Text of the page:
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Baltimore: Murder charges dropped against Adnan Syed who spent 23 years in jail, all you need to know about the case made famous by Serial podcast

In 2000, Baltimore man Adnan Syed was convicted of his ex-girlfriend's murder, but the conviction was was vacated last month, and now charges against him dropped

On Tuesday, Prosecutors in the United States dismissed all the allegations against a Baltimore man named Adnan Syed whose case gained international attention due to the blockbuster true crime podcast titled Serial. Syed was sentenced to life in jail plus 30 years for the murder of his ex-girlfriend named Hae Min Lee. However, his conviction was overturned last month, and all charges were withdrawn by the prosecutors on October 11.

Erica Suter, who represented Syed in the court, confirmed the development and said that finally Adnan was set free from the charges. “Adnan is innocent and lost 23 years of his life serving time for a crime he did not commit”, she added. Baltimore’s state attorney Marilyn Mosby also addressed a press meet on Tuesday and said that the case against Syed had been closed and that he cannot be charged again in the case.

“Today, justice is done”, Mosby said adding that her office would continue its efforts to adjudicate anyone who is responsible for Lee’s death. The charges were withdrawn when the first round of touch DNA testing on Lee’s garments revealed multiple DNA traces on her shoes, none of which belonged to Adnan Syed.

A lengthy inquiry by the Baltimore state attorney’s office concluded that Syed had been unfairly convicted of strangling and murdering Lee, and that the DNA testing had confirmed that he was not involved in Lee’s death. The murder conviction of the 41-year-old Syed was overturned last month after authorities found two additional potential suspects following a year-long case review. Prosecutors then had 30 days to determine whether to retry Syed or dismiss the charges against him.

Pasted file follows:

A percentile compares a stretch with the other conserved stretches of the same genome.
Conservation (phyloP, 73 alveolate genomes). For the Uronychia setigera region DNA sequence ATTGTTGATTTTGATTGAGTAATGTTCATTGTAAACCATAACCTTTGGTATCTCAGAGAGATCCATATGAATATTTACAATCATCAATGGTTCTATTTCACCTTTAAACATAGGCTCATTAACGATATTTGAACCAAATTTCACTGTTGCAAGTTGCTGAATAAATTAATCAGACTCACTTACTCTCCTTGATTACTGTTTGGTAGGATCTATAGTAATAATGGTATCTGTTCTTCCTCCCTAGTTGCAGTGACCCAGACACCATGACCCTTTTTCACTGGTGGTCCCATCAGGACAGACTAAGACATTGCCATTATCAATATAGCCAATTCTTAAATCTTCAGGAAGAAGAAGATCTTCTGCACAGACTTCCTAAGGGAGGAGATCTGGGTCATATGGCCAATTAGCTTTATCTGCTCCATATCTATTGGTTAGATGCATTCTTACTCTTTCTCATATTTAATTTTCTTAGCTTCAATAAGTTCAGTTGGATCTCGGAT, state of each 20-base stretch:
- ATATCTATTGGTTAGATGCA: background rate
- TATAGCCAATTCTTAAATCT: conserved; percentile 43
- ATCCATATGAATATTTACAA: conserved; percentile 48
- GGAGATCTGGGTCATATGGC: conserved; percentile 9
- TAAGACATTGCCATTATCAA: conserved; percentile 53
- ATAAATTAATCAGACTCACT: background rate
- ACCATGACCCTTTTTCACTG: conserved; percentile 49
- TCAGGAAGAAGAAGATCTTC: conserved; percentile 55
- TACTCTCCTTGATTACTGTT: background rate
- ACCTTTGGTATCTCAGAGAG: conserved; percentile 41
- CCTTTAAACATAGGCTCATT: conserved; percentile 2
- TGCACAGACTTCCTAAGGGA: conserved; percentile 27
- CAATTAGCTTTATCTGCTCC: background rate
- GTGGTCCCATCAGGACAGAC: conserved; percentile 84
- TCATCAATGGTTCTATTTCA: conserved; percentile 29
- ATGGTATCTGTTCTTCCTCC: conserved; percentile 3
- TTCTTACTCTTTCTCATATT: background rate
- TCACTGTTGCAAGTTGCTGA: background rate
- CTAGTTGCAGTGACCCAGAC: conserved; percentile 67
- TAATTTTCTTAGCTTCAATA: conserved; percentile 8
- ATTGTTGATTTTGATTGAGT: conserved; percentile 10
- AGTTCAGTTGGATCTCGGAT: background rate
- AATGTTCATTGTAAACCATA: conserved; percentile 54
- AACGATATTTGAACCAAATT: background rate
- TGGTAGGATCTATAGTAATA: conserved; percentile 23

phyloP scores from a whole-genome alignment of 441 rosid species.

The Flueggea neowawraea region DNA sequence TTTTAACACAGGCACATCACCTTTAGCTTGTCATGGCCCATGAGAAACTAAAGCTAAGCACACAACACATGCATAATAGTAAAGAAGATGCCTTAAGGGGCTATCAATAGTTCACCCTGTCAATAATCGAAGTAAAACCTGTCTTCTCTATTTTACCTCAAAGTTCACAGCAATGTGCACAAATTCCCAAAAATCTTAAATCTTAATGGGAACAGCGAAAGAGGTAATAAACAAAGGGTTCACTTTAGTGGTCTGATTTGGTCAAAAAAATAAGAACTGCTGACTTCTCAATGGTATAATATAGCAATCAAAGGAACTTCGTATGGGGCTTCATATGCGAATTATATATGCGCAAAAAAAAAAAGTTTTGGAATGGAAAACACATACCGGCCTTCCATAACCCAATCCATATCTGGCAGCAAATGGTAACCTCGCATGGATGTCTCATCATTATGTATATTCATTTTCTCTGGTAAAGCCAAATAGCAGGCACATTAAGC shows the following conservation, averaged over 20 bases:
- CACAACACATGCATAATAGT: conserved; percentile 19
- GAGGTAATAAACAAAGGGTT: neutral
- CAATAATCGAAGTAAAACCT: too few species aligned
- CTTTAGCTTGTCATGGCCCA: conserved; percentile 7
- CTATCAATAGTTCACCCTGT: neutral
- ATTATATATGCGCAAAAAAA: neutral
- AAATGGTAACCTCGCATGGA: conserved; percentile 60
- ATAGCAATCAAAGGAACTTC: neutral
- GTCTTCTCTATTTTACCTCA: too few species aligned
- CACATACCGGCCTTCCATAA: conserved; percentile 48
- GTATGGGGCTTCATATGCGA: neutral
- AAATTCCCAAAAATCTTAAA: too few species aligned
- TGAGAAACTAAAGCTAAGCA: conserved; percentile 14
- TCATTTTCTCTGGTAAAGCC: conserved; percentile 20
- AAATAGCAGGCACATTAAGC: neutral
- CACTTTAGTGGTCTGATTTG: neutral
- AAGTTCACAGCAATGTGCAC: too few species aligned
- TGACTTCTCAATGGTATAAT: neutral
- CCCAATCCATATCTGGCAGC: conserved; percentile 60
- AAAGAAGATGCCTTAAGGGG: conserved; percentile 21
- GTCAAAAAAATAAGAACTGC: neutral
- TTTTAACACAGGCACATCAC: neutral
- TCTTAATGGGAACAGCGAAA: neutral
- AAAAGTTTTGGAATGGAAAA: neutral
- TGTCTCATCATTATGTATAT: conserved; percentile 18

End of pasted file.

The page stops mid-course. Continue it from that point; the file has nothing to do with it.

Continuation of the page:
The incident of murder happened in 1999, when Hae Min Lee disappeared on January 13. While the police had launched a search operation to find her, Lee’s partially buried body was found almost a month later on 9th February 1999. Police suspected Syed of the murder and arrested him. In February 2000, the jury found Syed guilty of kidnapping and murdering his high school classmate and ex-girlfriend Hae Min Lee. Syed was found guilty of premeditated murder, kidnapping, robbery and false imprisonment. Prosecutors claimed that he was a frustrated lover who murdered Lee and buried her corpse in Baltimore’s Leakin Park with the help of a friend. They relied on cell phone location data, which has now been proven untrustworthy.

Adnan Syed has been maintaining that he is innocent all these years, and has filed several appeals against his conviction in the last two decades. All of his applications were rejected by the courts, but in 2015, the Maryland Court of Special Appeals approved Syed’s application for permission to appeal as new evidence had emerged showing that the cell tower evidence used by prosecutors was misleading and should not have been admitted at trial. In 2016, the court granted the request for a new trial, and the conviction of Syed was vacated.

While the prosecutors had appealed against this order, the Maryland Court of Special Appeals upheld Syed’s request for a new trial in 2018. But in 2019, the Supreme Court of the United States rejected Syed’s appeal for a new trial.